The Root Interview: Walter Mosley

Getty Images
Getty Images

Walter Mosley burst into literary stardom in 1990 with Devil in a Blue Dress, the first of his Easy Rawlins mysteries. The Rawlins series captured a loyal audience — including an enthralled then-President Bill Clinton — with its late 1940s Los Angeles settings, casual police brutality, authentic language and vivid characters. Mosley, who grew up in Los Angeles, has gone on to write 33 books, ranging from science fiction to mystery to politics.


Mosley, 59, talked to The Root over lunch at Soho House, the fashionable private club and boutique hotel in New York's West Village. The conversation started with The Last Days of Ptolemy Grey, his 2010 novel about a man, Ptolemy Grey, in his 90s and struggling with dementia. Grey falls in love with a young caregiver and seizes a chance, through an experimental drug, to have a brief period of clarity that will also hasten his death. Mosley's next novel, When the Thrill Is Gone, is due out in March. He is currently working on a collection of essays about politics.

The Root: You spent the last few years taking care of your elderly mother. Did that inform your descriptions of all the people trying to take advantage of Ptolemy Grey's confusion?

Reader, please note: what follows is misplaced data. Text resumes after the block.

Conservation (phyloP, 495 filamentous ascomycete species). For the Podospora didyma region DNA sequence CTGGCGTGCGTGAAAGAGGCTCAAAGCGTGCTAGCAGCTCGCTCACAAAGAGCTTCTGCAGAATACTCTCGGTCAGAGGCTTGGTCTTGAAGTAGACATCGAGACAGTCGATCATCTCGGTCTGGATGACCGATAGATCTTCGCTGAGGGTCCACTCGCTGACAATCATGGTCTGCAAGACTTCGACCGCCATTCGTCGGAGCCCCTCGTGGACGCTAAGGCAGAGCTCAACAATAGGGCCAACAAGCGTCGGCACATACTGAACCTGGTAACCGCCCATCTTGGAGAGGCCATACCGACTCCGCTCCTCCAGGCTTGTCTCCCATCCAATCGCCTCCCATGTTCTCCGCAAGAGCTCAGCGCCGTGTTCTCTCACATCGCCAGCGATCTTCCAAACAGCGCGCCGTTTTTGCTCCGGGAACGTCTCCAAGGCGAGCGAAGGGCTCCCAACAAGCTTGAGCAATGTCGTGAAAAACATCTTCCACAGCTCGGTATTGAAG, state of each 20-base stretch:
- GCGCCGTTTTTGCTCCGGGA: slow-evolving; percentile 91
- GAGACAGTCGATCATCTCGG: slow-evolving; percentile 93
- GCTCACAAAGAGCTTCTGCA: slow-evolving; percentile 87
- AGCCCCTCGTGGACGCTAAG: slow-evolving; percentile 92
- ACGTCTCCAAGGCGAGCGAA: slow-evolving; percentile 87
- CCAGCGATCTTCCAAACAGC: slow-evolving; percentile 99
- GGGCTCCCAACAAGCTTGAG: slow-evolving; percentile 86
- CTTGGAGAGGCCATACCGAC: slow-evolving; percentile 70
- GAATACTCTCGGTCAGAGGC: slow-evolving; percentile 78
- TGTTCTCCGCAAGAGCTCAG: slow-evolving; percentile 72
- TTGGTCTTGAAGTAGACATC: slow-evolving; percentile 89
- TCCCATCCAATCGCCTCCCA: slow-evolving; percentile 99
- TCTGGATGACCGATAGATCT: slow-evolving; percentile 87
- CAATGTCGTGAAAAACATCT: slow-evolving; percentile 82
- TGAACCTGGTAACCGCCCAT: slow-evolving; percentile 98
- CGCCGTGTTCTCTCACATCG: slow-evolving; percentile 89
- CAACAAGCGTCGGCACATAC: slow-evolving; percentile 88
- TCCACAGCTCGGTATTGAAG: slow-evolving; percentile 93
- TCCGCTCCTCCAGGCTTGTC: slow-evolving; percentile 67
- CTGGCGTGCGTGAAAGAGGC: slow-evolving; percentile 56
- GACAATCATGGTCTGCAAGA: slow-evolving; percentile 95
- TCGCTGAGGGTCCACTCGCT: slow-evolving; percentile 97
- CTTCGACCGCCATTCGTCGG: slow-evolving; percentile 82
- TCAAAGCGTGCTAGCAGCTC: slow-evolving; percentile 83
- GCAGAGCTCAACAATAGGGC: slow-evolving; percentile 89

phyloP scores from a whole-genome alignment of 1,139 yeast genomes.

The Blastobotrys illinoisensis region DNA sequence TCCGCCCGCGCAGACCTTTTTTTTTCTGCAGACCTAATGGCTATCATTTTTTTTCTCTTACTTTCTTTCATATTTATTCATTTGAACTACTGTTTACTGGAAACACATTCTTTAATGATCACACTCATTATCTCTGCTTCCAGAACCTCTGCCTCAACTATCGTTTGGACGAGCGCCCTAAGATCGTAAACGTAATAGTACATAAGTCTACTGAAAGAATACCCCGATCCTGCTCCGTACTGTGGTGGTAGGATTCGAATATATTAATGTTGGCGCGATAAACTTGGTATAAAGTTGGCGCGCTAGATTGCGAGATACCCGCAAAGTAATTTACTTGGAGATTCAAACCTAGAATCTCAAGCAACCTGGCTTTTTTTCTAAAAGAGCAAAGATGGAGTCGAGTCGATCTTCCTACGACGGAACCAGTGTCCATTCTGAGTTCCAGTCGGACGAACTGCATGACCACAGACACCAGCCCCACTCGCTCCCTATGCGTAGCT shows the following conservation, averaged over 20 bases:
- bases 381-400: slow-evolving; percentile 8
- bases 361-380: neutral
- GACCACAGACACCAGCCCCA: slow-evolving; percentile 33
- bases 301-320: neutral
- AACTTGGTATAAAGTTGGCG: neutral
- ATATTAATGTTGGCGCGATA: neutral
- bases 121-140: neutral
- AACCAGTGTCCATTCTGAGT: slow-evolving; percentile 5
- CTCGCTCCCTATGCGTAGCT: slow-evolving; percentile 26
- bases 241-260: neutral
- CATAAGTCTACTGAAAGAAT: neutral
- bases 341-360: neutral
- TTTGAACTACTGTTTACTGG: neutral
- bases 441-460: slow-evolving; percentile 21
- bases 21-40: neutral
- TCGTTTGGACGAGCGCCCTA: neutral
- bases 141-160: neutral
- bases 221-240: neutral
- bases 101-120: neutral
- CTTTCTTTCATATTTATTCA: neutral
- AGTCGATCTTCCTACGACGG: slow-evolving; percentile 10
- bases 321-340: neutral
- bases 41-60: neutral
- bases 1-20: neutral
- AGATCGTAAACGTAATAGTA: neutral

Walter Mosley: It wasn't like I thought one thing and found something else. It just reinforced some things: how people don't pay attention to the dignity of the elderly. Once you stop being able to take care of yourself, there's a certain disrespect that is shown. Almost everyone will do that: "Oh, you're not using this," and they take something.

TR: Are you trying to make a case about the mistreatment of the elderly?

WM: No, because that's another way of victimizing them. If you start talking about any group as oppressed people, their identity becomes the identity of victims; that's not very interesting. It's more about a story, an adventure about his survival, than it is calling attention to the plight of the elderly. It's more understanding — hopefully a deep understanding — of how his mind is working and who he is in this world.

TR: Ptolemy's choice reminds me of a Faustian bargain.

WM: Well, it is a Faustian bargain. This is about him making a choice. The doctor offers lucidity for a period of time, but he will die from the effects. He agrees and says, "I'll give you my body, but you can't have my soul."


TR: It seems that your characters often have a sad and brutal past.

WM: That's because I write about poor people and working-class people. And poor people and working-class people often have brutal pasts — but not necessarily sad. I'm not sure if they're sad. Socrates [Fortlow, an ex-convict who is a recurring character in some of his books] doesn't feel he was victimized. "I was a victimizer and I was being punished for it."


TR: How do you deal with criticism? Some reviews of your work have been harsh.

WM: I read some of it. I like bad reviews. I got a review once for The Wave (2006), and the reviewer said, "The characters are not even strong cardboard." Wow, I thought, how is that possible? Did something happen in one three-month or six-month period? Did I wake up and not be able to write? They must be wrong. They just don't like my book. Most writers write one kind of book, and they write it again and again and again — mystery writers, romance writers, even literary writers. I write all kinds of books.